Editor's note: This is one of my favorite stories highlighting some of what is wrong with assessment.
"Everyone is a genius. But, if you judge a fish by its ability to climb a tree, it will live its whole life believing that it is stupid." -Albert Einstein
The Animal School: A Fable
by George Reavis
Once upon a time the animals decided they must do something heroic to meet the problems of a “new world” so they organized a school. They had adopted an activity curriculum consisting of running, climbing, swimming and flying. To make it easier to administer the curriculum, all the animals took all the subjects.
The duck was excellent in swimming. In fact, better than his instructor. But he made only passing grades in flying and was very poor in running. Since he was slow in running, he had to stay after school and also drop swimming in order to practice running. This was kept up until his webbed feet were badly worn and he was only average in swimming. But average was acceptable in school so nobody worried about that, except the duck.
The rabbit started at the top of the class in running but had a nervous breakdown because of so much makeup work in swimming.
The squirrel was excellent in climbing until he developed frustration in the flying class where his teacher made him start from the ground up instead of the treetop down. He also developed a “charlie horse” from overexertion and then got a C in climbing and D in running.
The eagle was a problem child and was disciplined severely. In the climbing class, he beat all the others to the top of the tree but insisted on using his own way to get there.
At the end of the year, an abnormal eel that could swim exceeding well and also run, climb and fly a little had the highest average and was valedictorian.
The prairie dogs stayed out of school and fought the tax levy because the administration would not add digging and burrowing to the curriculum. They apprenticed their children to a badger and later joined the groundhogs and gophers to start a successful private school.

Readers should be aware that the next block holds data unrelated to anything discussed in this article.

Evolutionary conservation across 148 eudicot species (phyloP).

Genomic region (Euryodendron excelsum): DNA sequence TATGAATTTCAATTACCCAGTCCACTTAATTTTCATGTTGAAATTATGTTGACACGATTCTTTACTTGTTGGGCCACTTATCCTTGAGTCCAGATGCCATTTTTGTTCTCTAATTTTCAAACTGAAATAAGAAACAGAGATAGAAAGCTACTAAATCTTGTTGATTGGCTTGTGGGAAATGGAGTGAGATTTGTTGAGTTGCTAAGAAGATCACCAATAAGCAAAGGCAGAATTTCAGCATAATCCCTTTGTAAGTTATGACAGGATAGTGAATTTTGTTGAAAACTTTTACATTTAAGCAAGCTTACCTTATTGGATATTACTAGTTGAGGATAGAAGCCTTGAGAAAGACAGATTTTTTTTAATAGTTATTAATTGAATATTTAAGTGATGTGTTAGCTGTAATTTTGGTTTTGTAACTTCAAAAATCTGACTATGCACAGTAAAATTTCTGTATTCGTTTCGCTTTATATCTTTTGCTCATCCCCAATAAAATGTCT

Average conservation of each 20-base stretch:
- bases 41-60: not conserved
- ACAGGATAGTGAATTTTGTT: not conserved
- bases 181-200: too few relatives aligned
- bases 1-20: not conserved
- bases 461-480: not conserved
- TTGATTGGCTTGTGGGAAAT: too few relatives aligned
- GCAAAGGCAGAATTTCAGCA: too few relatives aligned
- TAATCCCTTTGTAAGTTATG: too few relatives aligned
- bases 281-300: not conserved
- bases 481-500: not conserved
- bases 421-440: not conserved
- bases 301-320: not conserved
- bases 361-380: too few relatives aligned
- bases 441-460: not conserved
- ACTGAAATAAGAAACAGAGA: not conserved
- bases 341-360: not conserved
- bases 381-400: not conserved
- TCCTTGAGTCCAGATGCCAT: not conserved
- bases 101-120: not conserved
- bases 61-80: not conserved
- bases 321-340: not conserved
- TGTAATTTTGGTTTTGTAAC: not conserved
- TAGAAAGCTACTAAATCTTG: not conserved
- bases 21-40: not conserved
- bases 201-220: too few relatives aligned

Does this fable have a moral?
Note: This story was written when George Reavis was the Assistant Superintendent of the Cincinnati Public Schools back in the 1940s! This content is in the public domain and free to copy, duplicate, and distribute. If you would prefer a full-color, illustrated book, one is currently available from Crystal Springs Books at1-800-321-0401 or 603-924-9621 (fax 603-924-6688)
Lisa Nielsen writes for and speaks to audiences across the globe about learning innovatively and is frequently covered by local and national media for her views on “Passion (not data) Driven Learning,” "Thinking Outside the Ban" to harness the power of technology for learning, and using the power of social media to provide a voice to educators and students. Ms. Nielsen has worked for more than a decade in various capacities to support learning in real and innovative ways that will prepare students for success. In addition to her award-winning blog, The Innovative Educator, Ms. Nielsen’s writing is featured in places such as Huffington Post, Tech & Learning, ISTE Connects, ASCD Wholechild, MindShift, Leading & Learning, The Unplugged Mom, and is the author the book Teaching Generation Text.
Disclaimer: The information shared here is strictly that of the author and does not reflect the opinions or endorsement of her employer.